As of Tuesday, June 14, 2016
If you’ve asked the people you know who voted why they think Idaho County Commissioner Jim Chmelik lost, they’ve probably already told you what they’ve been telling us: Mainly, they just don’t like his style.
That’s odd, because Chmelik’s touchstone idea appears popular. Late last month Idaho Politics Weekly pegged the main idea Chmelik has championed – that states should control what is presently federal land – at 73 percent approval.
Yet statewide primary voters went 2-1 against Chmelik when he ran on the concept two years ago and local Republican primary voters went 2-1 against him in mid-May. The statewide voters might not have recognized his name, but the locals certainly do.
It begs the question: why did local Republicans go so strongly against the man with the public land transfer plan?
Ask Chmelik why he lost and he’ll probably tell you the same two main things he told us: One, that environmentalists took out political ads against him; and two, that while he will continue to stick to his principles about it, the Lochsa Land Exchange put him on the wrong side of a whole lot of voters.
Chmelik astutely made public lands his touchstone issue because practically everyone in the county can see the trouble on the horizon. Our whole region saw last August how desperately public land management agencies are struggling to keep pace with the amount of work that must be done to strengthen local forests against ever-higher fire risks.
But Chmelik’s approach makes it very difficult to separate voters’ rejection of him from the possibility that voters reject his main idea. Chmelik has traveled far and wide in the name of putting the land transfer concept into writing, and environmentalists have put up strong public opposition. Moreover, Chmelik has held himself out as a lightning rod, making sharply worded denunciations of environmentalists for many years. His caustic attitude toward them makes it obvious why environmentalists would fund a campaign against him, even if it meant supporting others with whom they might ultimately disagree.
(The commissioner-elect, Denis Duman, supports Rep. Raul Labrador’s plan to put 200,000 acres of federal land under state management.)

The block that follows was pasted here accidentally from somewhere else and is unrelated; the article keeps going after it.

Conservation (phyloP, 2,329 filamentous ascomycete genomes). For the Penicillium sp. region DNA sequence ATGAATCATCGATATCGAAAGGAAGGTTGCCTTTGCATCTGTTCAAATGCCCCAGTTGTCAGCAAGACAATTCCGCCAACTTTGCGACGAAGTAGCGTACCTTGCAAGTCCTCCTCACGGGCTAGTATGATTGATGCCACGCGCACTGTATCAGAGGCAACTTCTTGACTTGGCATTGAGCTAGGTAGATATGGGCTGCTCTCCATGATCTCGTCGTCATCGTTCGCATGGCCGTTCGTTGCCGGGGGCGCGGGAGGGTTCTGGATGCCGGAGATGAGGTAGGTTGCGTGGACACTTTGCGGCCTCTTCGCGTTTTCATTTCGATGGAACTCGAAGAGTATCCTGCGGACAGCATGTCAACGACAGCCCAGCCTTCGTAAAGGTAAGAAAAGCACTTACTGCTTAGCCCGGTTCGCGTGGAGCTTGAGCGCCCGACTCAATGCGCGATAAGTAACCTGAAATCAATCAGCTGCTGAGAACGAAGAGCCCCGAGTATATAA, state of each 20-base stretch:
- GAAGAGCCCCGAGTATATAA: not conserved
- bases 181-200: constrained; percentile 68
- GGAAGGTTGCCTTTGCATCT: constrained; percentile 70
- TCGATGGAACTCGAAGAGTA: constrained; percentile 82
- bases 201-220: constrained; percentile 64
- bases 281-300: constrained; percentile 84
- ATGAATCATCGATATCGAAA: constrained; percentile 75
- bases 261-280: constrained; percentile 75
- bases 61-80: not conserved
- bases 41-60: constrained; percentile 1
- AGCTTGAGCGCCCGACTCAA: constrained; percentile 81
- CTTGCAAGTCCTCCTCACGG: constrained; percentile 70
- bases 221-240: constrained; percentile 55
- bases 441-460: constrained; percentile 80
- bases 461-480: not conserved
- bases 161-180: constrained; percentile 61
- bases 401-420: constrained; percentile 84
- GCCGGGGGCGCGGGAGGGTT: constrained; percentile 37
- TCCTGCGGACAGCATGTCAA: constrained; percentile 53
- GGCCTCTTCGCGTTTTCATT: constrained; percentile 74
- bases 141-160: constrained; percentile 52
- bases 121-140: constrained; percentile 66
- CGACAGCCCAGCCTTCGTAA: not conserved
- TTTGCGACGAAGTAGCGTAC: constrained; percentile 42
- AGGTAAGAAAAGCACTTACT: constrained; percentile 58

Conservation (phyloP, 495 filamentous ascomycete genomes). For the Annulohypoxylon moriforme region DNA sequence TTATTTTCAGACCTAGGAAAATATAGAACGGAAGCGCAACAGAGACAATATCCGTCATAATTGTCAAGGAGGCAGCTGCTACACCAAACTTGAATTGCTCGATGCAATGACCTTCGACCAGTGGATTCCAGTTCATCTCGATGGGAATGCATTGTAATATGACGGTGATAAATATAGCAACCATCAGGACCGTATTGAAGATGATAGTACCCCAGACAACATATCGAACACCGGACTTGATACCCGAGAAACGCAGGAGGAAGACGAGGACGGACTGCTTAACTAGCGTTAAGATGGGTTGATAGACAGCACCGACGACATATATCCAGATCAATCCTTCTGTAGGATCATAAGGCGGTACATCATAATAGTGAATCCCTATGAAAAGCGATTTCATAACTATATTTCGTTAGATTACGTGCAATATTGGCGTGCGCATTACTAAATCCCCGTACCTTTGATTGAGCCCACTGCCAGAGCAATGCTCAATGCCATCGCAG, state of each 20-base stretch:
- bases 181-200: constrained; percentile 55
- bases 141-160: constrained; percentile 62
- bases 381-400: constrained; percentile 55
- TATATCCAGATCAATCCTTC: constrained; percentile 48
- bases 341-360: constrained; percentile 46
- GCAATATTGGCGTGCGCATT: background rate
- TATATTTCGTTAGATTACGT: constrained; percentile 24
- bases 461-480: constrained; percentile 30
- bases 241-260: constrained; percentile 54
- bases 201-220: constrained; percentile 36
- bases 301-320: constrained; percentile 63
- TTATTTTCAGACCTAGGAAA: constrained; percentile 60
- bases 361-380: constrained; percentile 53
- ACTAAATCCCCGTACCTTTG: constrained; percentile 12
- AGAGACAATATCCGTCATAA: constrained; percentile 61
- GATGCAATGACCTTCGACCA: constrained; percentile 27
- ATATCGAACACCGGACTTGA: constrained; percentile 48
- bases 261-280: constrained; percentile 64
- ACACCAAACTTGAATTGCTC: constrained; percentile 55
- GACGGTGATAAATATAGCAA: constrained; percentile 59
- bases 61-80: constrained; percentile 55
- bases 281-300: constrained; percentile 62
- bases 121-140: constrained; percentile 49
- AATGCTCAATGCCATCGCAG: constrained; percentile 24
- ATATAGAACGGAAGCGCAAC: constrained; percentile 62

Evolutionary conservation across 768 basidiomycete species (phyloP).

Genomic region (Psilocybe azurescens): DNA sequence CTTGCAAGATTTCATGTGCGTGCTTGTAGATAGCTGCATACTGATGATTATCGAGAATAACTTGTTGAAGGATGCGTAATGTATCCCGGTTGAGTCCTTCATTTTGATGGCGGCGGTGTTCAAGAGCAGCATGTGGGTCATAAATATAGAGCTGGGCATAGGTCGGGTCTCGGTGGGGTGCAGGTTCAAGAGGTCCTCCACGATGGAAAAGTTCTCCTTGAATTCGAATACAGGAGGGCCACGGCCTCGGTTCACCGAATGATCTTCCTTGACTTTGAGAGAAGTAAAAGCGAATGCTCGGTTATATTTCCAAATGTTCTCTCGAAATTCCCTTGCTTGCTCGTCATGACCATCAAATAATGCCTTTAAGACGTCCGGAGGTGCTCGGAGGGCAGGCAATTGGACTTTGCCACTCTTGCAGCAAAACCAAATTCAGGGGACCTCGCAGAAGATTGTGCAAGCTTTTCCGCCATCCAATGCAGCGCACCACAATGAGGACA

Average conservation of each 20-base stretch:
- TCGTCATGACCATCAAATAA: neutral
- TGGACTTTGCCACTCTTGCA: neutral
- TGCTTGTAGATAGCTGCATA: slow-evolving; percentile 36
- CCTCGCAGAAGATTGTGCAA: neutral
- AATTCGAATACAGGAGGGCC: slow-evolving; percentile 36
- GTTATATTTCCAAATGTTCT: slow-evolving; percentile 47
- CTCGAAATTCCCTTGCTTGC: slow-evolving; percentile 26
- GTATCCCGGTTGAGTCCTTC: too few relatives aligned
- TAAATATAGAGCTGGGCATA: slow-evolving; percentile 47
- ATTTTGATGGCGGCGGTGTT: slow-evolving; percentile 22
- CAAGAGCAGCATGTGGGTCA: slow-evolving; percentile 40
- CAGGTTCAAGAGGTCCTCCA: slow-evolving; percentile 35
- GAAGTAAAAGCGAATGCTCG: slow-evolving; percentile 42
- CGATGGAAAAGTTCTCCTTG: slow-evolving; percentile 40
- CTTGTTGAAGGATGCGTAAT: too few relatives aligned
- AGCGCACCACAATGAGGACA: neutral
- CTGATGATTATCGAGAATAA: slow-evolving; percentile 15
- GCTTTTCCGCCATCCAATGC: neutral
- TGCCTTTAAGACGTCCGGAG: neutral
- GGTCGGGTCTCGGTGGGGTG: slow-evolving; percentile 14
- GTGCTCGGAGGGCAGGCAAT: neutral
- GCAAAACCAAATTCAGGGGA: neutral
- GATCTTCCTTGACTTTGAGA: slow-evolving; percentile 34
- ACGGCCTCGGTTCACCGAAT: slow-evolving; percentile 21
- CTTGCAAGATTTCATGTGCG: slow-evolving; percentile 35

In the course of losing the last vote, Chmelik evidently stopped distinguishing his political opponents from one another, but given survey results as well as this region’s well-known general support for the timber industry, his move appears mistaken.
After the campaign, Chmelik lobbed some of the same darts at Lochsa Land Exchange opponents that he has long been flinging at groups like Friends of the Clearwater, Idaho Rivers United and, more recently, Idaho Conservation League. Specifically, he zinged local land trade opposition organizers Ray Anderson and Bob Mangold in a “turnabout” column he wrote for the Lewiston Tribune’s op-ed page, in which he lumped these men together with his usual bogeymen:
“The threat to our community is unrelenting from the environmental industry, and we seem content to get in bed with them. A recent sunshine report of Citizens for Idaho County, the group Ray Anderson and Bob Mangold organized, revealed they have received $4,000 from Sportsmen for Idaho, which shares the same post office box as Conservation Voters for Action Idaho - and they are both tied directly to the Idaho Conservation League.”
We make no analysis of Chmelik’s claim against those men, except this: Not everyone who opposed the Lochsa Land Exchange also opposes, for example, the post-fire salvage logging over which environmentalists have repeatedly taken the Forest Service to federal court. Nor does everyone who opposed the Lochsa Land Exchange favor tighter regulation of Salmon River mining. Examples abound. The point is: The people who care about public land are numerous and not everyone who cares about public land issues cares about them in the same way.
If Chmelik truly can no longer tell his opponents apart – if he’s unwilling to reconsider the parts of his approach that bring diverse people together against him – he should make his most recent run for office the last of his career.